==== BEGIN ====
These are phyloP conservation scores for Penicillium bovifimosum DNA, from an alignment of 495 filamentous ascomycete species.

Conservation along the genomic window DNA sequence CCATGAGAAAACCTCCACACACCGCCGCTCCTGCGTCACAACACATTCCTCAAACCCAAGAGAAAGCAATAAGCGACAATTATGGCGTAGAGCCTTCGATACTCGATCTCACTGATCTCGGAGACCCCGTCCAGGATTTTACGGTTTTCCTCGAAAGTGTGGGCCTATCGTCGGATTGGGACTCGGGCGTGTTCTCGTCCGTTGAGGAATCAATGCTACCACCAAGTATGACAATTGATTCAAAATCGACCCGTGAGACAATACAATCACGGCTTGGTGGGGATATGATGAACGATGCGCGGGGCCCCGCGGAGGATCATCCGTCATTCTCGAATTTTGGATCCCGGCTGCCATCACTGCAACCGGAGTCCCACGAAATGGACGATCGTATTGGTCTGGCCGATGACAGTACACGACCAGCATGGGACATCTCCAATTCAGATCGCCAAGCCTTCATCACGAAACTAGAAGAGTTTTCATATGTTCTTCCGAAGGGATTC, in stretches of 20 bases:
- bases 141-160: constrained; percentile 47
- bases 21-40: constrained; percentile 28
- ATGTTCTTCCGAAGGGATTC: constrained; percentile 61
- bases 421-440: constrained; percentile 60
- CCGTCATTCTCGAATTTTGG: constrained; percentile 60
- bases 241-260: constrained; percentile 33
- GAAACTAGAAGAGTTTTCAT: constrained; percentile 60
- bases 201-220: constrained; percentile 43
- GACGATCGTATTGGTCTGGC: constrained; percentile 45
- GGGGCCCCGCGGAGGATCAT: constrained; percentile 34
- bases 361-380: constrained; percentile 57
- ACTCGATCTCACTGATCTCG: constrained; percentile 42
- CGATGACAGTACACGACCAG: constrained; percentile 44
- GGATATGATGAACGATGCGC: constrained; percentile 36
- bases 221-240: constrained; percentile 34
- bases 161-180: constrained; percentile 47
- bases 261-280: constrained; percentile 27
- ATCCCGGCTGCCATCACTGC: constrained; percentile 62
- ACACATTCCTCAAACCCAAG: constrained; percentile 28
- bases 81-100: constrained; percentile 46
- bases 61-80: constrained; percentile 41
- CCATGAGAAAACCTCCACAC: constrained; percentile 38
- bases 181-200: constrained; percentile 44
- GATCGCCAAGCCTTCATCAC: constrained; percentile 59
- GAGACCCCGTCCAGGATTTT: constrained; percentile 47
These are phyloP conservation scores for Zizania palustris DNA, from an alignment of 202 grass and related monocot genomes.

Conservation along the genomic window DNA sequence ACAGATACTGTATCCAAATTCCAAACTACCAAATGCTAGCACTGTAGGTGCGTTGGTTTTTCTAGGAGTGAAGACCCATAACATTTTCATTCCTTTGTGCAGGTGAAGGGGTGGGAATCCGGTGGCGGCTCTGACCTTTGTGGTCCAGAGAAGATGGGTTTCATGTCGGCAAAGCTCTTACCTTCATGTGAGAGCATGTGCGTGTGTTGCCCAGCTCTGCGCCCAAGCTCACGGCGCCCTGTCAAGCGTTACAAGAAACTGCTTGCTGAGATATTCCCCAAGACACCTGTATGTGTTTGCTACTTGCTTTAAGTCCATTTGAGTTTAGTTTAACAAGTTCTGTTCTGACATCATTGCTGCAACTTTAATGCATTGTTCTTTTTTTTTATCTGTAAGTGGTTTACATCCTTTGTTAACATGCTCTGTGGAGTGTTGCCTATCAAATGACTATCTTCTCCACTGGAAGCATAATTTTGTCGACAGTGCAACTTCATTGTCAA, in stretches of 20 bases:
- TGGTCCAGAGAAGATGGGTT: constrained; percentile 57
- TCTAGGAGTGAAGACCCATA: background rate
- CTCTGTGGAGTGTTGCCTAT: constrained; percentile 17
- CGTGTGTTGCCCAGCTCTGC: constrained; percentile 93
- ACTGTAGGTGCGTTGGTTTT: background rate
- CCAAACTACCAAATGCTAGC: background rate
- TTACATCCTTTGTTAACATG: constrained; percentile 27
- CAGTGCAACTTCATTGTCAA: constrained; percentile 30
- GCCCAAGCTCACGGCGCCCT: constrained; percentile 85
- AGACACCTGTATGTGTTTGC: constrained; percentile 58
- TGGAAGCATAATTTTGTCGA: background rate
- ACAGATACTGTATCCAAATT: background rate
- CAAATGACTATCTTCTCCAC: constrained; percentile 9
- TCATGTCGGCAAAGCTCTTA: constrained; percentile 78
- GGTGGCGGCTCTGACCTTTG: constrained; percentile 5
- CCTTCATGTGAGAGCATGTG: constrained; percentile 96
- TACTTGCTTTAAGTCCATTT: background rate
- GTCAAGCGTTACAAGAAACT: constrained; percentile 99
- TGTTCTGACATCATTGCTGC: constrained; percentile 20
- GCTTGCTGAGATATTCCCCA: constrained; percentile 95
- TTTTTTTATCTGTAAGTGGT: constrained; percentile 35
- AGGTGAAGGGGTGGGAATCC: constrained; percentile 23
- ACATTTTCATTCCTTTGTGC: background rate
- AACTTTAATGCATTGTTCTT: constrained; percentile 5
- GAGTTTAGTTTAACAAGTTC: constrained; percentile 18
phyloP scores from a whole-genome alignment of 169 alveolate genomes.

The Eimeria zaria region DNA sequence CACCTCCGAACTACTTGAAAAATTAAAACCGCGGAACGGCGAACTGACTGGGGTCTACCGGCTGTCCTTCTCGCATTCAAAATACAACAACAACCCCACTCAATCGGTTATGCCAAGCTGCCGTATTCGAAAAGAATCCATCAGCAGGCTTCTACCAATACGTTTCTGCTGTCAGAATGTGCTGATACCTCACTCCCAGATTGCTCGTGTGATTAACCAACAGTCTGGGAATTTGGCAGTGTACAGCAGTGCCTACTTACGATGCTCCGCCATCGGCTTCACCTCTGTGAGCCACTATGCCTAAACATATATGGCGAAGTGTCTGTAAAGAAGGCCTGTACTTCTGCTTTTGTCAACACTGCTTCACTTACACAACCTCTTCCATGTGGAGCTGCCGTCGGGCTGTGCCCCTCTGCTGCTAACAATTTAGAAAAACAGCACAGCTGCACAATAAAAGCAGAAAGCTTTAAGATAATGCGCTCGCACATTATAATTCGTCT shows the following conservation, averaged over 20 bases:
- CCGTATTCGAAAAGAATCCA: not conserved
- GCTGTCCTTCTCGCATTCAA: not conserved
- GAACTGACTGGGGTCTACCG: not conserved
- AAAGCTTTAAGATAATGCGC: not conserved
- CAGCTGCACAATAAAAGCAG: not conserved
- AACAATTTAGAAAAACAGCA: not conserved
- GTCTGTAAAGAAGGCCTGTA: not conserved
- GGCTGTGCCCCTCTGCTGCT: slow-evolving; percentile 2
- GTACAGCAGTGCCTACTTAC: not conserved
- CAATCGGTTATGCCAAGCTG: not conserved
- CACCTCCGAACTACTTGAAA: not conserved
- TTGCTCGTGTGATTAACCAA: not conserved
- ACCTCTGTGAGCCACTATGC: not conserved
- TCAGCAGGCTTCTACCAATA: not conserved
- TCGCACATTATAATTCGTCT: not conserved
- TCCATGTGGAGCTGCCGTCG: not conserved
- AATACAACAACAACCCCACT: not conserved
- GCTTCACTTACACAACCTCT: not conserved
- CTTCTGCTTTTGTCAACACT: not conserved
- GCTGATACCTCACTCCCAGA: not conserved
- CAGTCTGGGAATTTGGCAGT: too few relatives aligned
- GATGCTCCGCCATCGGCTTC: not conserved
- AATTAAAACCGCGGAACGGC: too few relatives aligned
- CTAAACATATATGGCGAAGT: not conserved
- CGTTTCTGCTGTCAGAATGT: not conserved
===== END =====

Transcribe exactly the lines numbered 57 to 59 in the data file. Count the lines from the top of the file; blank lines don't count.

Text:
- CCGTATTCGAAAAGAATCCA: not conserved
- GCTGTCCTTCTCGCATTCAA: not conserved
- GAACTGACTGGGGTCTACCG: not conserved